Anti-ESG rhetoric from conservative states conflates valid financial evaluations of company and industry prospects with the ideological values of political opponents. Politicians that pass legislation preventing businesses and state agencies from working with financial services with ESG standards will only harm their constituents. Instead, states should encourage competition and variety in financial services, writes Jennifer J. Schulp.
In early May, Florida Governor Ron DeSantis signed into law stringent legislation aimed at limiting the use of environmental, social, and governance (ESG) factors in financial decision-making in the state. But Florida is hardly alone in mounting an anti-ESG crusade. After years of headlines about the growing ESG movement in investing and corporate governance, ESG has been met with backlash, with some of the loudest voices coming from state lawmakers and presidential hopefuls.
But the anti-ESG movement falls victim to the same faults of its pro-ESG counterpart: by seeking to enshrine political ideology into financial decision-making, ESG opponents undermine the same free markets they purport to protect, in turn decreasing returns for pension beneficiaries and raising costs for taxpayers.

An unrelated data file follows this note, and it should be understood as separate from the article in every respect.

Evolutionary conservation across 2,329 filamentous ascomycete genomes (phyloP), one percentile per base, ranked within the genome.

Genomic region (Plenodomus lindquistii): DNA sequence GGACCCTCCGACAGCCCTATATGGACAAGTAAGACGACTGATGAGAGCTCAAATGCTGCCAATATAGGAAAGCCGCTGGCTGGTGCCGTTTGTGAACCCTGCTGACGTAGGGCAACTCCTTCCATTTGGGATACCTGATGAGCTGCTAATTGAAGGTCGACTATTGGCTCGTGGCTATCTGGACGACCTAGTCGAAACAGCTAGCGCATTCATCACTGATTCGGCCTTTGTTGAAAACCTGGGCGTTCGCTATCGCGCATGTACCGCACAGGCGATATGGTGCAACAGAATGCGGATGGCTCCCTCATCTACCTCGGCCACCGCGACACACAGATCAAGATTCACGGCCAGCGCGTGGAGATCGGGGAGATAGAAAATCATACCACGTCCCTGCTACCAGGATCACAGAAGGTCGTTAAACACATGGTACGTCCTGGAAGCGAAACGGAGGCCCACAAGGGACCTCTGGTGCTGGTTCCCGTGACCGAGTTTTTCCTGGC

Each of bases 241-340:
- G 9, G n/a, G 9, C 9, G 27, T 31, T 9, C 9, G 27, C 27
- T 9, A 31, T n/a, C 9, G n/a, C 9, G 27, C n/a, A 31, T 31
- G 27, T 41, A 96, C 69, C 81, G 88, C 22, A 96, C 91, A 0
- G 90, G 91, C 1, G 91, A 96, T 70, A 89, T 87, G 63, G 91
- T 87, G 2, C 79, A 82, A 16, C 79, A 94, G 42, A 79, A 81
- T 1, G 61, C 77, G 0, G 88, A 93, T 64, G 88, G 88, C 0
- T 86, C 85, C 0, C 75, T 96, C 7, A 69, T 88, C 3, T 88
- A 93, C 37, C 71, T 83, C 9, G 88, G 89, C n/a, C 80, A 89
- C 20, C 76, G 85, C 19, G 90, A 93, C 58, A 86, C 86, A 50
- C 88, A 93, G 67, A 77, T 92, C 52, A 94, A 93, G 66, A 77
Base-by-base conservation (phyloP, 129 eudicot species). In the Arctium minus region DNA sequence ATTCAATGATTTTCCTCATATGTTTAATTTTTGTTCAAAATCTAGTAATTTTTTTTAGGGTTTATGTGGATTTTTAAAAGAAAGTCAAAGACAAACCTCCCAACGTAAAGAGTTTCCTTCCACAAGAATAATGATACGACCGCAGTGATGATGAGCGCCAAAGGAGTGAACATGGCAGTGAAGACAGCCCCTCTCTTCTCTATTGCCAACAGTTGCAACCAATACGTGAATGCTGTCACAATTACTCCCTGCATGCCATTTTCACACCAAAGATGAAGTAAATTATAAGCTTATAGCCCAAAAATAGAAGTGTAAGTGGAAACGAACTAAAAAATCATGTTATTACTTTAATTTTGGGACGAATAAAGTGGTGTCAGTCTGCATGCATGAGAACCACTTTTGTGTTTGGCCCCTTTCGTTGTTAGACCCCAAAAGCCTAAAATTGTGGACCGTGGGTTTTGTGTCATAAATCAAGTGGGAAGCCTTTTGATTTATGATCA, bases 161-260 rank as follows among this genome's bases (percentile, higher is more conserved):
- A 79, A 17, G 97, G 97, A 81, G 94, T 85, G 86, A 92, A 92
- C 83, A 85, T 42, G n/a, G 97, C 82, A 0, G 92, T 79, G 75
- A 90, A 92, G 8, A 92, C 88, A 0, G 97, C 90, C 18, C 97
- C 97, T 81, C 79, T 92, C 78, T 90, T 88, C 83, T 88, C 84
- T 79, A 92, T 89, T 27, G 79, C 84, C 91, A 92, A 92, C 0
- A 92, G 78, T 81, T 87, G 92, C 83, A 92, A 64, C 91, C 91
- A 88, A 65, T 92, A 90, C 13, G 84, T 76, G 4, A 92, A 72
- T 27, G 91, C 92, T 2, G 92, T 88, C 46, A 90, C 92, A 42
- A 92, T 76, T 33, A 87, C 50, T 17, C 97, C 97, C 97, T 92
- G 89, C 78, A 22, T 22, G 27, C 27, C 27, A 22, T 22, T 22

This is largely because anti-ESG rhetoric often conflates multiple concepts.
While ESG is an umbrella term indiscriminately applied to a variety of management and investment decisions and strategies, it is critical when analyzing potential legislation to differentiate between value-based ESG and values-based ESG.
Value‐based ESG refers to integrating financially material ESG factors when evaluating a company’s economic prospects. There is little new about this type of ESG. It may not be simple to determine whether a factor is financially relevant, but making such determinations are not well-served by one‐size‐fits‐all pronouncements mandating or prohibiting consideration of ESG factors.
In contrast, values‐based ESG seeks to achieve an outcome consistent with a particular set of values, like decreasing carbon footprints or increasing diversity on boards of directors. Regardless of whether the values are progressive or conservative, this type of ESG is comfortable with sacrificing investment returns in exchange for a non-financial outcome.
Back in March, DeSantis and 18 other Republican governors announced an “anti-ESG alliance,” agreeing to protect “taxpayers from ESG influences across state systems” and “citizens from ESG influences in the financial sector.” These self-described “freedom-loving states” refer generally to uniting against “woke ideology,” but other statements by conservative officials specifically focus on protecting certain industries, such as fossil fuels and firearms manufacturers.
A wide range of anti-ESG measures have been proposed at the state level, including boycotting or divesting from disfavored financial institutions, limiting the grounds for decision-making by state officials, and constraining the discretion of banks in making loans. While approaches in individual states differ, Florida, for example, has adopted an “all of the above” approach.
What unites these approaches, though, is that they inject a particular ideology into financial decision-making. That is simply values-based ESG by another name, not market-based decisions based on financial results. And, like with all values–based ESG, pursuing non-financial outcomes can lead to diminished investment returns or other economic detriment.